replacement window will require least demo in the work area.
Ensure you have repaired any "moisture wrap", tucked, secured on the
exterior. If the replacement has nail fins, lay a good bead of
silicone caulk along the opening edge and nail the fins.
Think of how the water flows outside along the moisture barrier, so to
keep away from and down the wall. not leaking at the window.
Yes, you're giving up a lot. When your original windows were installed, it
is possible, even likely given that your house is 60 years old, that they
did not insulate between the window frame and house framing. Significant
energy loss occurs there. Just replacing the sash won't correct that.
Tear them out down to the frame and do it right.
Rather than 30 minutes and $3 in material, you can be talking many hours and
new siding to do the job right. The answer varies according to construction
I've sold and installed many replacement windows. You take out the side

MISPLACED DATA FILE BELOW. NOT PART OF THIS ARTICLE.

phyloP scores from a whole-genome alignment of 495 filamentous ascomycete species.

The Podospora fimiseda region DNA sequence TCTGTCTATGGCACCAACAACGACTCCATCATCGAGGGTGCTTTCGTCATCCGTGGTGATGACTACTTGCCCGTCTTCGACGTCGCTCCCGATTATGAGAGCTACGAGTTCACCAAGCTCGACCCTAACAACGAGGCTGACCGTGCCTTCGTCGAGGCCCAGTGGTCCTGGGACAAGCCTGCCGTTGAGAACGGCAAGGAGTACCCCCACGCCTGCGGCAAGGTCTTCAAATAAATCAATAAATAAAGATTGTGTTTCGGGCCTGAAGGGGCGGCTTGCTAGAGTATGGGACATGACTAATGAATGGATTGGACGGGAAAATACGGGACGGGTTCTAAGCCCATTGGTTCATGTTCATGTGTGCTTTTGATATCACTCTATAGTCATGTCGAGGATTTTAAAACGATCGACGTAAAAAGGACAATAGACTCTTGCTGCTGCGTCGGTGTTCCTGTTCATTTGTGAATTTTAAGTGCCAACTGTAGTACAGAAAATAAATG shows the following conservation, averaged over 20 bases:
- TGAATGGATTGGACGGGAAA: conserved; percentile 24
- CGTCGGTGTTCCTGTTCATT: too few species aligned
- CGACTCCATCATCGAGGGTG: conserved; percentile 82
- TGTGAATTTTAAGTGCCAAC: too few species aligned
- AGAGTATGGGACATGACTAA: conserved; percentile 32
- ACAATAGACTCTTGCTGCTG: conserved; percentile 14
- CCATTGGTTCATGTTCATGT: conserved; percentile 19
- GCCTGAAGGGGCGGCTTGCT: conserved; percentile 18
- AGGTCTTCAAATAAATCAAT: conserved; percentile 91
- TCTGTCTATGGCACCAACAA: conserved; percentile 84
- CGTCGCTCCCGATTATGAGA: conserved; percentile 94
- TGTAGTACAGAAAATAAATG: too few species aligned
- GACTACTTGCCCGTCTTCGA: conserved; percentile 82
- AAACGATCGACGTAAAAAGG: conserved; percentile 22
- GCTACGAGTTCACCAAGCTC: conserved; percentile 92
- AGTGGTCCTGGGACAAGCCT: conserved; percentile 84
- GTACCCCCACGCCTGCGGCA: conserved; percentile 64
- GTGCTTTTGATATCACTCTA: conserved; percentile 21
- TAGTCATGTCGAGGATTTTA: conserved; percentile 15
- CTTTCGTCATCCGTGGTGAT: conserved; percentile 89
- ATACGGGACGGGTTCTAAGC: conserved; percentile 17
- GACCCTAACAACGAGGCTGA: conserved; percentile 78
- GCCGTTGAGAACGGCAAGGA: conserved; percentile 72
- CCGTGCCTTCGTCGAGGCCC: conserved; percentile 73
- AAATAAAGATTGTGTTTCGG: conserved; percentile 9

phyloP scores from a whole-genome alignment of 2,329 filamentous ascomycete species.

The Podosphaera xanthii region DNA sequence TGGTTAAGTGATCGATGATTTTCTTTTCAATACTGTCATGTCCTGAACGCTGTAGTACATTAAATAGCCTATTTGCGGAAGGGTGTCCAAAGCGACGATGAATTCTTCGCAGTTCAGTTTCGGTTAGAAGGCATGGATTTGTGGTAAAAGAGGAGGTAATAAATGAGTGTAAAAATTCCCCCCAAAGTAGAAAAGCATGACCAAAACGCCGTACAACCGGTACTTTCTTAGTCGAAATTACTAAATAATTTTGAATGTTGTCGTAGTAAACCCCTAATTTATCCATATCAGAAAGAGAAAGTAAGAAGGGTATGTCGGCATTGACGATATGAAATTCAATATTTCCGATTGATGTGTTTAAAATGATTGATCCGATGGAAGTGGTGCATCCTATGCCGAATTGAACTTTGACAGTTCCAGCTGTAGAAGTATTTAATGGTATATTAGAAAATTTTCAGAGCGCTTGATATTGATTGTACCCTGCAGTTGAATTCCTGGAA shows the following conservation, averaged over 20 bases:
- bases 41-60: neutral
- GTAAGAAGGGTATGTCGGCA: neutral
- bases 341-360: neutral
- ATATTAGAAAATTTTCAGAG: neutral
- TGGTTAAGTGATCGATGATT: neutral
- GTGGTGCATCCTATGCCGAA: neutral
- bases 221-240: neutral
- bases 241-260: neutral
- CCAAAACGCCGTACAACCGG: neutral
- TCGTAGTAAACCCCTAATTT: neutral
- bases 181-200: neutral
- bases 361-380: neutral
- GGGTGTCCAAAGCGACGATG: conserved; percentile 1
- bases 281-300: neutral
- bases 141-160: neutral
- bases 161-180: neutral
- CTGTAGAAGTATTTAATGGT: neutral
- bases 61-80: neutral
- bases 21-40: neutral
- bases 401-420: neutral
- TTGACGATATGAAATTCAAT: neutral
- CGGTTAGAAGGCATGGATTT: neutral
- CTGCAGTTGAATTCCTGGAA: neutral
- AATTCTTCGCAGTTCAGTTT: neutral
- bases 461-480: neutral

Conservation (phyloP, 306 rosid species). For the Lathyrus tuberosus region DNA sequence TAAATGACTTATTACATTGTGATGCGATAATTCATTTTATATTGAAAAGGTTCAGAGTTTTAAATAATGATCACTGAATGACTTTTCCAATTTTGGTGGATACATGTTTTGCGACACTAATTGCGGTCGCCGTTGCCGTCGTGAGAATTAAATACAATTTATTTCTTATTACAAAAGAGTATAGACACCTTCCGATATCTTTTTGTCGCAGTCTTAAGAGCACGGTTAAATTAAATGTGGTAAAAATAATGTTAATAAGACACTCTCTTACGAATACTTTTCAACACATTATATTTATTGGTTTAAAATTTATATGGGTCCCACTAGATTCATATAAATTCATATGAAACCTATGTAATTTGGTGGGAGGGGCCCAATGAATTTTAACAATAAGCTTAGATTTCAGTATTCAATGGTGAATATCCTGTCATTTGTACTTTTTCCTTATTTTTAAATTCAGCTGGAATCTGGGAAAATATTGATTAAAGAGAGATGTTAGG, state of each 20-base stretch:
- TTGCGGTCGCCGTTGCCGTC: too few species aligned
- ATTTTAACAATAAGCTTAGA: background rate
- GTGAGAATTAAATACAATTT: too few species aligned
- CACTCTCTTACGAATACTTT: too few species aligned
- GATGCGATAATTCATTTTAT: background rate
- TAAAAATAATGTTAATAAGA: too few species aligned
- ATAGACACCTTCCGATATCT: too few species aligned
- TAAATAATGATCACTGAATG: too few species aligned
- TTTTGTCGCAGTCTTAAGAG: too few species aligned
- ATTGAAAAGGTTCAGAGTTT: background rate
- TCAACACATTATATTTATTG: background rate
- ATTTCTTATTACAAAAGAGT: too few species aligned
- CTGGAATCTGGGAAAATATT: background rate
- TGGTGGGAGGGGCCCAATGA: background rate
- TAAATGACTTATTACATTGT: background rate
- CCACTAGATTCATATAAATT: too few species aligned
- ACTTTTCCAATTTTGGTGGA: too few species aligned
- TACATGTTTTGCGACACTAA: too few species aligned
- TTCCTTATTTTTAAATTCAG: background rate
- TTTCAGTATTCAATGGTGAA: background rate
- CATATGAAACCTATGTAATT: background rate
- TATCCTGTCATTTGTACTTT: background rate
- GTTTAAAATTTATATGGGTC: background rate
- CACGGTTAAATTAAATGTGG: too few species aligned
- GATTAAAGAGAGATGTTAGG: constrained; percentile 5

stiles and sash weights and insulate.
Installing replacement windows is easily a DIY job that is going to make the
house more livable and you can save a bundle of money. I'd make the
equivalent of about $80 $90 an hour in today's money.
Actually the new construction windows in a frame home may require a lot more
than interior work.
In a brick home your statement is accurate in most cases.
If your exterior sills and trim are in sound condition, this is a toss-up
and the replacement type may be an acceptable choice for you.
If you have any rotten sills or exterior casings, new construction clad
windows may be the better choice.
I have done it both ways depending on the circumstances.
Gives us a few more details.
Please come visit www.househomerepair.com
Hi Colby, nice beginning site! I saw a few where the header had 'aticle' vs
'article'. I liked the part on electrical outlet replacement. Nice and
Perhaps I'll add an article or so for you to look at. Is there any specific
one you are looking for? If I have skills in that area, I might try.
I will check for the typos. Thanks for the information.
Any and all contributions are welcome even if they have a different "take"
on something I have written. Empty categories would be of the most interest.
I have several drywall ones that I not finalized yet.
I don't have a formal form yet for submitting an article.
Please come visit www.househomerepair.com
I just posted on on 'garage shelf project article'. You are welcome to lift